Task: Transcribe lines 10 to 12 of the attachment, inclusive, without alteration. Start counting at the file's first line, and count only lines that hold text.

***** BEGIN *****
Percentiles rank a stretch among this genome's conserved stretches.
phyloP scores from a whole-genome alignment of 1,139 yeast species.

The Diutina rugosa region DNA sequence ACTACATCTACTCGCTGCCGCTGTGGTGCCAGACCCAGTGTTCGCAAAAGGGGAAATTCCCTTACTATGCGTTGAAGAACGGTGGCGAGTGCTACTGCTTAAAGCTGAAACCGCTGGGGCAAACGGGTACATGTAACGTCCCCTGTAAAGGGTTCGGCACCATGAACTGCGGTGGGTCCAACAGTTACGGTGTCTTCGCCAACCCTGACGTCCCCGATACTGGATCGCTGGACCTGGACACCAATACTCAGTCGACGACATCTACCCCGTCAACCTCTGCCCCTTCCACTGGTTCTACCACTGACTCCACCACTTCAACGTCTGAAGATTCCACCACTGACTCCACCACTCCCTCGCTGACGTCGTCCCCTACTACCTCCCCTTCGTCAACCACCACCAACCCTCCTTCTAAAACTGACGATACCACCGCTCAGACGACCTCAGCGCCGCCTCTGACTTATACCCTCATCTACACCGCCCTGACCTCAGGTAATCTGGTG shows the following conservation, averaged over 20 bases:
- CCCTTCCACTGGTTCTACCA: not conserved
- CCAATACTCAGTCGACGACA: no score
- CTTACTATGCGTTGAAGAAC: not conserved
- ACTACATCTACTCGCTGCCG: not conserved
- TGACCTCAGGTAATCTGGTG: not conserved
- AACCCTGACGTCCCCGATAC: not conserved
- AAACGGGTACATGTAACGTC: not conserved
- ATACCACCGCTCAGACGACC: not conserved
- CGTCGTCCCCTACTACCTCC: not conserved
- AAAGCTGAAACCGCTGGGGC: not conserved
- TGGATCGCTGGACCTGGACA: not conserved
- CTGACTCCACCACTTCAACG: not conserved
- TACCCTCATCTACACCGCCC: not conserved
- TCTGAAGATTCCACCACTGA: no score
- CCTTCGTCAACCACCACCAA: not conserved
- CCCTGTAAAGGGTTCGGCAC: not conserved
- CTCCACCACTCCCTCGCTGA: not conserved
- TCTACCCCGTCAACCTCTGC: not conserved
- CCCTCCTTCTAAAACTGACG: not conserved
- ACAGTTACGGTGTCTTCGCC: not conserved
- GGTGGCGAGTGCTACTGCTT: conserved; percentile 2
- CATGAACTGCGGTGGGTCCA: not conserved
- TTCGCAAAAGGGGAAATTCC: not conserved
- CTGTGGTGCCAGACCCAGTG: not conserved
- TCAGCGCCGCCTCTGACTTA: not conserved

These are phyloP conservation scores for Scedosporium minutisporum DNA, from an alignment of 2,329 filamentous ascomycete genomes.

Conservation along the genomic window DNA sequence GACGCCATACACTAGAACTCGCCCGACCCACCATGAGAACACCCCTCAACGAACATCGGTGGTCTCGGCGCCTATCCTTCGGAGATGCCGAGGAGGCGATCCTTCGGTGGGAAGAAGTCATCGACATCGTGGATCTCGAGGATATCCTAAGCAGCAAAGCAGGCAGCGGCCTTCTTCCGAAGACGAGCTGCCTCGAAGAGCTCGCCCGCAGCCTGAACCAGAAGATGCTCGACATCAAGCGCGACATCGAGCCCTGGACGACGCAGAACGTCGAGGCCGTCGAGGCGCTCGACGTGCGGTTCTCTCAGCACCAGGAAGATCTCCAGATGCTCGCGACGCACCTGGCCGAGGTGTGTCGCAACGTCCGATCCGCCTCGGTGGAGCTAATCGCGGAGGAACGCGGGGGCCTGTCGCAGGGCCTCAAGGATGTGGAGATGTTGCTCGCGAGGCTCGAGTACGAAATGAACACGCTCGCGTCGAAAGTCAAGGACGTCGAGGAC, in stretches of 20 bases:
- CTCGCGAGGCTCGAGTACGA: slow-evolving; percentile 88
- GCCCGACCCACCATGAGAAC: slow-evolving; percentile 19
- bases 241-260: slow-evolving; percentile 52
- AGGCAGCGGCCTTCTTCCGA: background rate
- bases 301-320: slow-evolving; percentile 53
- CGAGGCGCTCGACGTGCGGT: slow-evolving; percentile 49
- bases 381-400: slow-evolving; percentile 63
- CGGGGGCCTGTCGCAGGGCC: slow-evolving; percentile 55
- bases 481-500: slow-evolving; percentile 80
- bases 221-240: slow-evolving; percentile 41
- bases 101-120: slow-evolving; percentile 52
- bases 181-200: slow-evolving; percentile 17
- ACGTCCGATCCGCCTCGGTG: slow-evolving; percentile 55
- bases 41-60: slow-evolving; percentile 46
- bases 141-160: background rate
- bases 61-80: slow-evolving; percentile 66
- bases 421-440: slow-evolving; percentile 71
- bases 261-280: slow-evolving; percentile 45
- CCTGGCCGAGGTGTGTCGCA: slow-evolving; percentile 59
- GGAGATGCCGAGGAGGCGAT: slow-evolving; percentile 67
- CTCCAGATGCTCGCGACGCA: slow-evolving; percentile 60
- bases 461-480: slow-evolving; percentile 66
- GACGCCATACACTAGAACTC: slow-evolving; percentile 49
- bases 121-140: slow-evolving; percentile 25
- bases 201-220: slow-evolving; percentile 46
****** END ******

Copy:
- AAACGGGTACATGTAACGTC: not conserved
- ATACCACCGCTCAGACGACC: not conserved
- CGTCGTCCCCTACTACCTCC: not conserved